Platypus venom could hold key to diabetes treatment


Tuesday, 28 February, 2017

Platypus venom could hold key to diabetes treatment

Australian researchers have discovered remarkable evolutionary changes to insulin regulation in the platypus and the echidna — which could pave the way for new treatments for type 2 diabetes in humans.

The research team, led by Professor Frank Grützner at the University of Adelaide and Associate Professor Briony Forbes at Flinders University, has discovered these monotremes have evolved changes in the hormone GLP-1 that make them resistant to the rapid degradation normally seen in humans.

In people with type 2 diabetes, the short stimulus triggered by GLP-1 isn’t sufficient to maintain a proper blood sugar balance. As a result, medication that includes a longer lasting form of the hormone is needed to help provide an extended release of insulin.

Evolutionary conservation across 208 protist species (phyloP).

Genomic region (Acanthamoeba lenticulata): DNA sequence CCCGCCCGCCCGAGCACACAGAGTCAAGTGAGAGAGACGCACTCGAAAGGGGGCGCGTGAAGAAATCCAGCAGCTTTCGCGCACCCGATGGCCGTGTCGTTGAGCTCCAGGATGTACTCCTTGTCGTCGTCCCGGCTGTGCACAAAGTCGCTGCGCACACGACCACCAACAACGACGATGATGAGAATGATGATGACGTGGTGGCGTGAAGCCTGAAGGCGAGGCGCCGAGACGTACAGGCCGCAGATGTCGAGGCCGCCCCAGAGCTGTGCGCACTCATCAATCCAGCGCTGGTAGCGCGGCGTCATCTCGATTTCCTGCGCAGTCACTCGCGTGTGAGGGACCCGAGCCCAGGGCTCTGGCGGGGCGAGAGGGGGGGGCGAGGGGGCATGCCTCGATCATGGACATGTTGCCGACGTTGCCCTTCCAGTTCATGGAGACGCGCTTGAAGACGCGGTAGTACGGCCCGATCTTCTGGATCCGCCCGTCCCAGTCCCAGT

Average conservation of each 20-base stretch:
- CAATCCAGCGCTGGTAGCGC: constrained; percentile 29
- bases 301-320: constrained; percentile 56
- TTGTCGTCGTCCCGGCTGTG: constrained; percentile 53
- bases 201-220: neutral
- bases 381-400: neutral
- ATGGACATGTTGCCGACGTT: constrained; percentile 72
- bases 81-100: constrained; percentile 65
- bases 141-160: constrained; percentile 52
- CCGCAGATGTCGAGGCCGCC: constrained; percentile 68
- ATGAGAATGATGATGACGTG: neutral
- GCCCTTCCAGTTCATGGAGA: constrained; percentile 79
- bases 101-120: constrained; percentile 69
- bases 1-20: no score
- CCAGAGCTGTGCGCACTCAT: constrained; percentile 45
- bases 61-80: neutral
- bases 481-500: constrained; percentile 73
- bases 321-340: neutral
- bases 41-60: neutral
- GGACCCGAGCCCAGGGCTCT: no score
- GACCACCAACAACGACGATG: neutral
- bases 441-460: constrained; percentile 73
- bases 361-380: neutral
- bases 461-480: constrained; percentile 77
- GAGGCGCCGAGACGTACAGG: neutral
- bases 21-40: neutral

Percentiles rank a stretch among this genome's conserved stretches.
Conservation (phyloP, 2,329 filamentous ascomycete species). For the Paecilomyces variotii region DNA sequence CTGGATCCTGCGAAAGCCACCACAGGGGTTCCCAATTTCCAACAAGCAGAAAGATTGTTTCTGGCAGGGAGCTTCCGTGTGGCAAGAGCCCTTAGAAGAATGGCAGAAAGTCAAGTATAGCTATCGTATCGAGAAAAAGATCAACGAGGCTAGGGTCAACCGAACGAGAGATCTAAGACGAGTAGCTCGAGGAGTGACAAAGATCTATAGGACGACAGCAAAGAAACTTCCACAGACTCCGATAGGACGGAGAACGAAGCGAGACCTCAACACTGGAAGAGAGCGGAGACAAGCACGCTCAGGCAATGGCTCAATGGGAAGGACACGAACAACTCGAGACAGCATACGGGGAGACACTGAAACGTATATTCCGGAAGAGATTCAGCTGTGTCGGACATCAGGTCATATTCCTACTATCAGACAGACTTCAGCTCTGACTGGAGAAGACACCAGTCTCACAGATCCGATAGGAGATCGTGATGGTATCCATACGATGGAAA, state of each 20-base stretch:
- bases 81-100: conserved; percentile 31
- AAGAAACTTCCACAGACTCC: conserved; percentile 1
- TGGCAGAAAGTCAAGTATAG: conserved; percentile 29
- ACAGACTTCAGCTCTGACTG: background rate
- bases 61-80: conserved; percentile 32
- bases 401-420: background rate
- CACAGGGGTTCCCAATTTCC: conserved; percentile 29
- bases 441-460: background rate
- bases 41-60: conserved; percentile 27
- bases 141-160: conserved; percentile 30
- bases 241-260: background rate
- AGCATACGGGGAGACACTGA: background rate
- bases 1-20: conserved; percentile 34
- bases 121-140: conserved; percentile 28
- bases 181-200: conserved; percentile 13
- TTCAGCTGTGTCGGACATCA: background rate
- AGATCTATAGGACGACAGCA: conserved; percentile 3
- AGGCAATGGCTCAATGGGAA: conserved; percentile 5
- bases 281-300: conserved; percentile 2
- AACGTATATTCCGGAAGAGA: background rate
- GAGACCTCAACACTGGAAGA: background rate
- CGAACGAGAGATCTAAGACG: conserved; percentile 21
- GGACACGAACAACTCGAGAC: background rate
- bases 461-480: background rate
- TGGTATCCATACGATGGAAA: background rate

“We’ve discovered conflicting functions of GLP-1 in the platypus: in the gut as a regulator of blood glucose and in venom to fend off other platypus males during breeding season,” said Professor Forbes.

“The function in venom has most likely triggered the evolution of a stable form of GLP-1 in monotremes,” she said.

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